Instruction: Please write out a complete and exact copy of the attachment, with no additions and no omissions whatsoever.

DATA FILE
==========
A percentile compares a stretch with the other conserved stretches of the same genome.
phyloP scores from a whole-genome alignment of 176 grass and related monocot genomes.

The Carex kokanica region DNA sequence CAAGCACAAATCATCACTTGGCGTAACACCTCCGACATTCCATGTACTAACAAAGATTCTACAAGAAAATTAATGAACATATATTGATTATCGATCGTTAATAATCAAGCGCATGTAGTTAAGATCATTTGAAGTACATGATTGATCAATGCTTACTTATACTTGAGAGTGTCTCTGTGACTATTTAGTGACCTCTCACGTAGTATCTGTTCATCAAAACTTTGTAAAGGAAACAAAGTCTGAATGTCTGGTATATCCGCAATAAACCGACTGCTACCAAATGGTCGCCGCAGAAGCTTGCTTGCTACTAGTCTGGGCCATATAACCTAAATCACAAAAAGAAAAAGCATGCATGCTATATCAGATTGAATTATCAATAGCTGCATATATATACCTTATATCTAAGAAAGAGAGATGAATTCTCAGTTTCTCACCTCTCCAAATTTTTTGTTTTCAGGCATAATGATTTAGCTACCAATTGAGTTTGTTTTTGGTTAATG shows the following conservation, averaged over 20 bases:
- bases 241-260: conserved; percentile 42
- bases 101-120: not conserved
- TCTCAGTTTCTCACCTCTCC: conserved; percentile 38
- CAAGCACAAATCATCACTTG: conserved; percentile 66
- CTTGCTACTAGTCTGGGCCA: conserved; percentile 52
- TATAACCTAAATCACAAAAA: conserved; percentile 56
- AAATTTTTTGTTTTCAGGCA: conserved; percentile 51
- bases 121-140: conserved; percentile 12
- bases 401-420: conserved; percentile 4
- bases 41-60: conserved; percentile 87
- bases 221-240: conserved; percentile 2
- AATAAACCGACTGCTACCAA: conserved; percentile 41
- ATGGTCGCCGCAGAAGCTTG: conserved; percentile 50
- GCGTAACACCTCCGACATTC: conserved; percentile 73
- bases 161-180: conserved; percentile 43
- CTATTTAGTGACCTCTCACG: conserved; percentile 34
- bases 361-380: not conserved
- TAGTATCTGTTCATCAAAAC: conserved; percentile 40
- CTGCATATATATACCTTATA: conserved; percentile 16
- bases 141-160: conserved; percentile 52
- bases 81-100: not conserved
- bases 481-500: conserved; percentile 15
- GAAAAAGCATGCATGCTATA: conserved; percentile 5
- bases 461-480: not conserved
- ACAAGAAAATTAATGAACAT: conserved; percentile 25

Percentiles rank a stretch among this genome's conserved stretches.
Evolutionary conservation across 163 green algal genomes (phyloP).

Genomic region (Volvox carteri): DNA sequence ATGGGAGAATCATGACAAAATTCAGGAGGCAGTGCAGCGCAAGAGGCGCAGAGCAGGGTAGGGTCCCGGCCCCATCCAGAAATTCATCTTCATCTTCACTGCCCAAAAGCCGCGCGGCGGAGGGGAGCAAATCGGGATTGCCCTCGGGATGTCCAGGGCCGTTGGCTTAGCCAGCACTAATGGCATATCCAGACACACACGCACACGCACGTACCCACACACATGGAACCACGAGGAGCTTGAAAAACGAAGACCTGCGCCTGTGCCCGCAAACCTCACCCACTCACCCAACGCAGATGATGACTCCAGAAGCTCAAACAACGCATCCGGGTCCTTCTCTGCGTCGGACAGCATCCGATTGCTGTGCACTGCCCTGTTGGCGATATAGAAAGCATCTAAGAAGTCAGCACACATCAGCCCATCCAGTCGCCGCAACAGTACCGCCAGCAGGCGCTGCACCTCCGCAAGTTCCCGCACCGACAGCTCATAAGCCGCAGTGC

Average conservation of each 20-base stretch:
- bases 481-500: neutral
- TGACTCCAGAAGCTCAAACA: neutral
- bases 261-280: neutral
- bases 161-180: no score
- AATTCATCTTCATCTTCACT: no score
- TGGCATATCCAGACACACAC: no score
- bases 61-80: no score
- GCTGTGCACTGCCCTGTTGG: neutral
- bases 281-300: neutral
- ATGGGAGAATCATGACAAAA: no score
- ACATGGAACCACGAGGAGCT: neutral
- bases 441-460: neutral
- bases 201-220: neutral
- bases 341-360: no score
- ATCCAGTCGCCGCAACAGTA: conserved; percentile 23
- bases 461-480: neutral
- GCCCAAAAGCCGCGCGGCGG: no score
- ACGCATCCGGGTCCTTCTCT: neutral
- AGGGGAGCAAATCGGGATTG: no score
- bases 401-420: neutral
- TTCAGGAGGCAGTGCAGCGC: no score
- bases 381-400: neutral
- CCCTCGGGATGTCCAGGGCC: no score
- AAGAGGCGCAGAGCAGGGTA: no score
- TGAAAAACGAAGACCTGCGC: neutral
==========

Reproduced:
A percentile compares a stretch with the other conserved stretches of the same genome.
phyloP scores from a whole-genome alignment of 176 grass and related monocot genomes.

The Carex kokanica region DNA sequence CAAGCACAAATCATCACTTGGCGTAACACCTCCGACATTCCATGTACTAACAAAGATTCTACAAGAAAATTAATGAACATATATTGATTATCGATCGTTAATAATCAAGCGCATGTAGTTAAGATCATTTGAAGTACATGATTGATCAATGCTTACTTATACTTGAGAGTGTCTCTGTGACTATTTAGTGACCTCTCACGTAGTATCTGTTCATCAAAACTTTGTAAAGGAAACAAAGTCTGAATGTCTGGTATATCCGCAATAAACCGACTGCTACCAAATGGTCGCCGCAGAAGCTTGCTTGCTACTAGTCTGGGCCATATAACCTAAATCACAAAAAGAAAAAGCATGCATGCTATATCAGATTGAATTATCAATAGCTGCATATATATACCTTATATCTAAGAAAGAGAGATGAATTCTCAGTTTCTCACCTCTCCAAATTTTTTGTTTTCAGGCATAATGATTTAGCTACCAATTGAGTTTGTTTTTGGTTAATG shows the following conservation, averaged over 20 bases:
- bases 241-260: conserved; percentile 42
- bases 101-120: not conserved
- TCTCAGTTTCTCACCTCTCC: conserved; percentile 38
- CAAGCACAAATCATCACTTG: conserved; percentile 66
- CTTGCTACTAGTCTGGGCCA: conserved; percentile 52
- TATAACCTAAATCACAAAAA: conserved; percentile 56
- AAATTTTTTGTTTTCAGGCA: conserved; percentile 51
- bases 121-140: conserved; percentile 12
- bases 401-420: conserved; percentile 4
- bases 41-60: conserved; percentile 87
- bases 221-240: conserved; percentile 2
- AATAAACCGACTGCTACCAA: conserved; percentile 41
- ATGGTCGCCGCAGAAGCTTG: conserved; percentile 50
- GCGTAACACCTCCGACATTC: conserved; percentile 73
- bases 161-180: conserved; percentile 43
- CTATTTAGTGACCTCTCACG: conserved; percentile 34
- bases 361-380: not conserved
- TAGTATCTGTTCATCAAAAC: conserved; percentile 40
- CTGCATATATATACCTTATA: conserved; percentile 16
- bases 141-160: conserved; percentile 52
- bases 81-100: not conserved
- bases 481-500: conserved; percentile 15
- GAAAAAGCATGCATGCTATA: conserved; percentile 5
- bases 461-480: not conserved
- ACAAGAAAATTAATGAACAT: conserved; percentile 25

Percentiles rank a stretch among this genome's conserved stretches.
Evolutionary conservation across 163 green algal genomes (phyloP).

Genomic region (Volvox carteri): DNA sequence ATGGGAGAATCATGACAAAATTCAGGAGGCAGTGCAGCGCAAGAGGCGCAGAGCAGGGTAGGGTCCCGGCCCCATCCAGAAATTCATCTTCATCTTCACTGCCCAAAAGCCGCGCGGCGGAGGGGAGCAAATCGGGATTGCCCTCGGGATGTCCAGGGCCGTTGGCTTAGCCAGCACTAATGGCATATCCAGACACACACGCACACGCACGTACCCACACACATGGAACCACGAGGAGCTTGAAAAACGAAGACCTGCGCCTGTGCCCGCAAACCTCACCCACTCACCCAACGCAGATGATGACTCCAGAAGCTCAAACAACGCATCCGGGTCCTTCTCTGCGTCGGACAGCATCCGATTGCTGTGCACTGCCCTGTTGGCGATATAGAAAGCATCTAAGAAGTCAGCACACATCAGCCCATCCAGTCGCCGCAACAGTACCGCCAGCAGGCGCTGCACCTCCGCAAGTTCCCGCACCGACAGCTCATAAGCCGCAGTGC

Average conservation of each 20-base stretch:
- bases 481-500: neutral
- TGACTCCAGAAGCTCAAACA: neutral
- bases 261-280: neutral
- bases 161-180: no score
- AATTCATCTTCATCTTCACT: no score
- TGGCATATCCAGACACACAC: no score
- bases 61-80: no score
- GCTGTGCACTGCCCTGTTGG: neutral
- bases 281-300: neutral
- ATGGGAGAATCATGACAAAA: no score
- ACATGGAACCACGAGGAGCT: neutral
- bases 441-460: neutral
- bases 201-220: neutral
- bases 341-360: no score
- ATCCAGTCGCCGCAACAGTA: conserved; percentile 23
- bases 461-480: neutral
- GCCCAAAAGCCGCGCGGCGG: no score
- ACGCATCCGGGTCCTTCTCT: neutral
- AGGGGAGCAAATCGGGATTG: no score
- bases 401-420: neutral
- TTCAGGAGGCAGTGCAGCGC: no score
- bases 381-400: neutral
- CCCTCGGGATGTCCAGGGCC: no score
- AAGAGGCGCAGAGCAGGGTA: no score
- TGAAAAACGAAGACCTGCGC: neutral